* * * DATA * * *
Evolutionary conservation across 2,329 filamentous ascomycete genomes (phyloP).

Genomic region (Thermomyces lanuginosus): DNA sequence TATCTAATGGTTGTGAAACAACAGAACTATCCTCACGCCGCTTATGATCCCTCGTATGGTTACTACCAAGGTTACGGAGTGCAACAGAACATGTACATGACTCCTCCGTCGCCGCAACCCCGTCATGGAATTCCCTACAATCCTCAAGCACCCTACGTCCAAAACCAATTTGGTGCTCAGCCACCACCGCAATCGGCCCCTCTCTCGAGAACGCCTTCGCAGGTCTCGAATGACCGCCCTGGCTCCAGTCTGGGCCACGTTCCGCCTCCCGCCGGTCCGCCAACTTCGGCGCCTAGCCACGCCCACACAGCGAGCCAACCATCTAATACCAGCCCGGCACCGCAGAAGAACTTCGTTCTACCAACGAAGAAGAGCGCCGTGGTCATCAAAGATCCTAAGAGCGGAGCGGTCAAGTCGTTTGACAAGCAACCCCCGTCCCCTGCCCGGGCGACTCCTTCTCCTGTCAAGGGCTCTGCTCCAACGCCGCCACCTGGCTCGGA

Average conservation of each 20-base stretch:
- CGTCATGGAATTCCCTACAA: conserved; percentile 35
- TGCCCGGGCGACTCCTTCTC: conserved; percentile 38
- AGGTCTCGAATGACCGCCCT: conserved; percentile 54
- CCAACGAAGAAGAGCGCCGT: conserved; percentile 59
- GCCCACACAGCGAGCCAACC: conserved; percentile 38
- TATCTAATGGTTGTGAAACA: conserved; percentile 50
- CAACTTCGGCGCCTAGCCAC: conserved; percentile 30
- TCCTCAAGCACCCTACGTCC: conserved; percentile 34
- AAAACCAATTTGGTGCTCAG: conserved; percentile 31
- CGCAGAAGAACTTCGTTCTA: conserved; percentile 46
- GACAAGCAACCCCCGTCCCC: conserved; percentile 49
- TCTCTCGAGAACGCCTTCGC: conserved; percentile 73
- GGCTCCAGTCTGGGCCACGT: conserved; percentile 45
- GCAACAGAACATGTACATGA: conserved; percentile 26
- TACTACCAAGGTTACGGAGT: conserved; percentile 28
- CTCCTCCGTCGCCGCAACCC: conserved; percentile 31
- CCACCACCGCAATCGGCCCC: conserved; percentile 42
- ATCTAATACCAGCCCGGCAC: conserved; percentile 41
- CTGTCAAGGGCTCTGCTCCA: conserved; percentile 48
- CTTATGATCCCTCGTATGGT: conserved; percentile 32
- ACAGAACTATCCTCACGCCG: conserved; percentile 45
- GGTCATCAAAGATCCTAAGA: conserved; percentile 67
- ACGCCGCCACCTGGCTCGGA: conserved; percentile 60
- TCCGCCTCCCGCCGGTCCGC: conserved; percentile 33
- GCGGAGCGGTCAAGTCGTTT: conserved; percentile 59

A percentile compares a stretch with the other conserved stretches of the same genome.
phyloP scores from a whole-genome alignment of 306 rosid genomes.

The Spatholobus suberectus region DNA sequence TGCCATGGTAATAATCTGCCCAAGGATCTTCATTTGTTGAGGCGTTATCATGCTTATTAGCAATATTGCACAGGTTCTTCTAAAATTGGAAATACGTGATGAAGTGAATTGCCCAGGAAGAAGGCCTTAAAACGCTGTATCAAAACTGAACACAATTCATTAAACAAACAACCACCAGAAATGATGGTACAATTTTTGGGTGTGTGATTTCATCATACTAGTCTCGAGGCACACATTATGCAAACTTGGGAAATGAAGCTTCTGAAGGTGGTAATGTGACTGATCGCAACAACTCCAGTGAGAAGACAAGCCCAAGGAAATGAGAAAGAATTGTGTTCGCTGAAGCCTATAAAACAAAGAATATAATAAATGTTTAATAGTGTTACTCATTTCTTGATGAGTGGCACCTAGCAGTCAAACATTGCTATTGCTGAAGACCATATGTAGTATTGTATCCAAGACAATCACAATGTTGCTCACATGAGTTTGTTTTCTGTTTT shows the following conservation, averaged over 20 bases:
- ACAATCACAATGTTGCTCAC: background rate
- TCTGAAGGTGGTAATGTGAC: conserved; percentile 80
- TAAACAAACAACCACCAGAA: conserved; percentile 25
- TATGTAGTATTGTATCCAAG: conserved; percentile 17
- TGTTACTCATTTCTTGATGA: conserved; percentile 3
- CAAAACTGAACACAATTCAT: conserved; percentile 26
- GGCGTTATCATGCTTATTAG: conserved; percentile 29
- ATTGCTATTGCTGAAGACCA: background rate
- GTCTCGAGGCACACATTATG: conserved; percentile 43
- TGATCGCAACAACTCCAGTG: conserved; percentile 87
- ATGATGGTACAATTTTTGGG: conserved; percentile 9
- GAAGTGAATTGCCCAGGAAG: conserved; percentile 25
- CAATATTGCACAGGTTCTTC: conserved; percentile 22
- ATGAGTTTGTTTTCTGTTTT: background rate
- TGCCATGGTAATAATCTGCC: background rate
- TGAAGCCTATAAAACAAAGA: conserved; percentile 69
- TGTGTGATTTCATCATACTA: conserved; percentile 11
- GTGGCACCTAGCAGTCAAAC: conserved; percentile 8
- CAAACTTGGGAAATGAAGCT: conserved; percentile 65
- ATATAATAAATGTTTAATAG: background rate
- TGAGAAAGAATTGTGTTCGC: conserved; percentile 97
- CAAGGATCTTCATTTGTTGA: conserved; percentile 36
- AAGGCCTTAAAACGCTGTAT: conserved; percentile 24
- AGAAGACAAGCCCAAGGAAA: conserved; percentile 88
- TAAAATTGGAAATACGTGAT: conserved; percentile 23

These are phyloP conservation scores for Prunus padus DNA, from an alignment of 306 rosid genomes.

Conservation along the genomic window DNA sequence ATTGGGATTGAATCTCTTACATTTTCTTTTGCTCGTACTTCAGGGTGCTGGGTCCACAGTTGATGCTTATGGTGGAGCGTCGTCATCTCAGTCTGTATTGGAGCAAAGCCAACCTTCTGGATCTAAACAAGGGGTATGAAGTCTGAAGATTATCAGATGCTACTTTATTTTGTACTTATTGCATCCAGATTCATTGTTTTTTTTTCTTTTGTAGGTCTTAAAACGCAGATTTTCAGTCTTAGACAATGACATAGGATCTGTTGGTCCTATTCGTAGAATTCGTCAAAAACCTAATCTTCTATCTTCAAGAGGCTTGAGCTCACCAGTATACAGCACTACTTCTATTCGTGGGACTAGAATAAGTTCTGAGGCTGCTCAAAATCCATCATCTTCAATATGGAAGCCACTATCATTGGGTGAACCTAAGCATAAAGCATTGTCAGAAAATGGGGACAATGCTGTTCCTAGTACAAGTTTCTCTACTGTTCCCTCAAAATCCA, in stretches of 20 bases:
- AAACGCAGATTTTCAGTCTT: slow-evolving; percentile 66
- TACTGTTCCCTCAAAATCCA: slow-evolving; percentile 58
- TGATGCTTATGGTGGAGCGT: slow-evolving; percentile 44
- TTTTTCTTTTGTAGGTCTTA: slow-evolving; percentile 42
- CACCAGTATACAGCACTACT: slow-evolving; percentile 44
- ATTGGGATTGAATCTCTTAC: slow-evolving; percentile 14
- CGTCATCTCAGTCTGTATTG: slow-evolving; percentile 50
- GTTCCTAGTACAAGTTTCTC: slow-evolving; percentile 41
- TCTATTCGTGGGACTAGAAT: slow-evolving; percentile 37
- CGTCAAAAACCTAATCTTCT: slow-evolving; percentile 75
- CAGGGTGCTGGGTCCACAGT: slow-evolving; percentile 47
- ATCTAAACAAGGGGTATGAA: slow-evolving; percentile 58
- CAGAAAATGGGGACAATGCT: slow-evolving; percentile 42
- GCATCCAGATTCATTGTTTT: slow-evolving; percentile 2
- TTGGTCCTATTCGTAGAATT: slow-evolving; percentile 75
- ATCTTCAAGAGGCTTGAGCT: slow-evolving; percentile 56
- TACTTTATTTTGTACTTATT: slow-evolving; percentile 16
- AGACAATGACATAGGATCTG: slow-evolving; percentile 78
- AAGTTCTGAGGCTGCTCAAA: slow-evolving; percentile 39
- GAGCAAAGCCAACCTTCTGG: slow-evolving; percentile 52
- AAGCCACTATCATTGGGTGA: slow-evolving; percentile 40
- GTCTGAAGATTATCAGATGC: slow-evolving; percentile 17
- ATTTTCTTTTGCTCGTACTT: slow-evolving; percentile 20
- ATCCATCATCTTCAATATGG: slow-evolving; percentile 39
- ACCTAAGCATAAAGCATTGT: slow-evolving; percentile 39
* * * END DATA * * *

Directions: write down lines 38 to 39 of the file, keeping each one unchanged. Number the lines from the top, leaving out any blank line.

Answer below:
- GGCGTTATCATGCTTATTAG: conserved; percentile 29
- ATTGCTATTGCTGAAGACCA: background rate